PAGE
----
What is Hyperbole? - Transcript (English and Spanish Subtitles Available in Video. Click Here for Spanish transcript)
By Elena Passarello, Oregon State Associate Professor of Creative Writing and MFA Director
Have you ever been in a conversation in which a person has said something like:
I haven’t seen you in a thousand years!
Or, that workout was so exhausting my feet are about to fall off!
Or, I’m so hungry I could eat all the food in this restaurant!
None of those statements could literally be true—no human stomach, for example, can hold the entire food supply of a busy restaurant. Rather than aiming for real-life accuracy, these expressions are examples of hyperbole or the art of using exaggeration to convey an amplified personal response. In addition to hearing examples of hyperbole all the time in common speech, hyperbole is also an important part of literary prose, dramatic writing, and poetry.
The term hyperbole has ancient origins. It combines one Greek term that means “over” and another that means “cast” or “throw.” So hyperbole describes the sense of over-reaching, or grasping beyond what is necessary in order to describe a certain feeling, an experience, or response.
There’s a great example of hyperbole in the famous scene from Romeo and Juliet in which Romeo sees his true love on her balcony in the moonlight. Since falling in love is by no means an everyday experience, so Romeo must communicate with language that reaches past the everyday. He sees her looking up at the sky and says:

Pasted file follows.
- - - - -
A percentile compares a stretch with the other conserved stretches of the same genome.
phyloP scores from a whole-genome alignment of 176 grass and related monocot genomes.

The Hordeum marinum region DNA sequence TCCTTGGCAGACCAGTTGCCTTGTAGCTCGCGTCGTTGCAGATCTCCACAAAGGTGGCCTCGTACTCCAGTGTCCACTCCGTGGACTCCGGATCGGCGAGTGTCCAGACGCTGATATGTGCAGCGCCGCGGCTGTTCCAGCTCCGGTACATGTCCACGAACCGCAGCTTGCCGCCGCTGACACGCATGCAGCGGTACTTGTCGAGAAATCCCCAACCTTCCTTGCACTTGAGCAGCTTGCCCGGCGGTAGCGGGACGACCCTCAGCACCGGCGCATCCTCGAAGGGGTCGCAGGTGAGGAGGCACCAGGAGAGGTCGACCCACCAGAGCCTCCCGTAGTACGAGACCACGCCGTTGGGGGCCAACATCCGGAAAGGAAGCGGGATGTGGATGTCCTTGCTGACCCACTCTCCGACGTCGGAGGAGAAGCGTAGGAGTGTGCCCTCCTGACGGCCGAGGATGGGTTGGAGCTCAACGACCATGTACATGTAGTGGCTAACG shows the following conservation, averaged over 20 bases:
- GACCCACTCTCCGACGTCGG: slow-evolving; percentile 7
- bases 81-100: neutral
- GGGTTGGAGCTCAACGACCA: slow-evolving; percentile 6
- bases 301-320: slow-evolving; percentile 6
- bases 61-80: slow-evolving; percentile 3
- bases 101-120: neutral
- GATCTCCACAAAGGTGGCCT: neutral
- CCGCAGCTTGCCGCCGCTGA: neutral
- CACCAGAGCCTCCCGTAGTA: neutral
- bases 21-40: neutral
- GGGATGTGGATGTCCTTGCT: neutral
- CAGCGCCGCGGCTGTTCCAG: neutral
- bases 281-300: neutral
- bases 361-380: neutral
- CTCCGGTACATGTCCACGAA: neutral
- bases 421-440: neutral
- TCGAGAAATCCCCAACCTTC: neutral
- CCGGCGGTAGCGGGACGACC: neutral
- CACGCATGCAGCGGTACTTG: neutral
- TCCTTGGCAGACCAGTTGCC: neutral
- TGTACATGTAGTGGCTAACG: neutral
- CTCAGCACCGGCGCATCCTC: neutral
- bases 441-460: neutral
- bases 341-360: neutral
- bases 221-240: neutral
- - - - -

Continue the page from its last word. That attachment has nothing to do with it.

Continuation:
Two of the fairest stars in all the heaven,
Having some business, do entreat her eyes
To twinkle in their spheres till they return.
Without hyperbole, you’d have to hear Romeo saying something more grounded and realistic, like “I find myself significantly attracted to that appealing-looking young lady, her eyes are very beautiful indeed. Thankfully, Shakespeare instead employs hyperbole so that Romeo can describe her eyes as bright enough to make the stars in the sky want to offer her a job:
“her eyes in heaven / Would through the airy region stream so bright / That birds would sing and think it were not night.” (2.1.19-22)
Juliet’s eyes, to Romeo, are so gobsmackingly beautiful that they could be put in the sky in place of the stars—an impossible concept! And what’s more, Romeo says that if her eyes were up there in the dark sky with the Big Dipper and Cassiopeia, all the sleeping birds on the planet would feel the light they cast, think that the sun had risen, and then start chirping.
As science will confirm, no eyes in human history have ever been bright enough to serve as a bird wake-up call. But the hyperbolic claim that Romeo makes in that special moment helps the audience understand that what he’s feeling is anything but commonplace. Simply looking at Juliet is an experience so overwhelming that it defies logic. And anyone who’s ever fallen madly in love will probably confirm that it’s by no means an everyday experience. Rational speech cannot describe it. You need hyperbole to convey the sense that what’s happening is larger than life.
Further Resources for Teachers:
The literary terms that is opposite to hyperbole is understatement. We've created a video, "What is Understatement?", that pairs well with this video. Hyperbole can also be used to ironic effect in satires.
John Keats' "On First Looking into Chapman's Homer" offers many opportunities to practice analyzing hyperbole. The poem is Keats' response to reading George Chapman's translations of Homer's The Iliad and The Odyssey (Keats did not read ancient Greek, so he relied upon this translation for access to Homer's work).
Writing Prompt: Identify examples of hyperbole in Keats' poem. How do these examples help to convey the impression that Keats had upon reading the translations?
Interested in more video lessons? View the full series: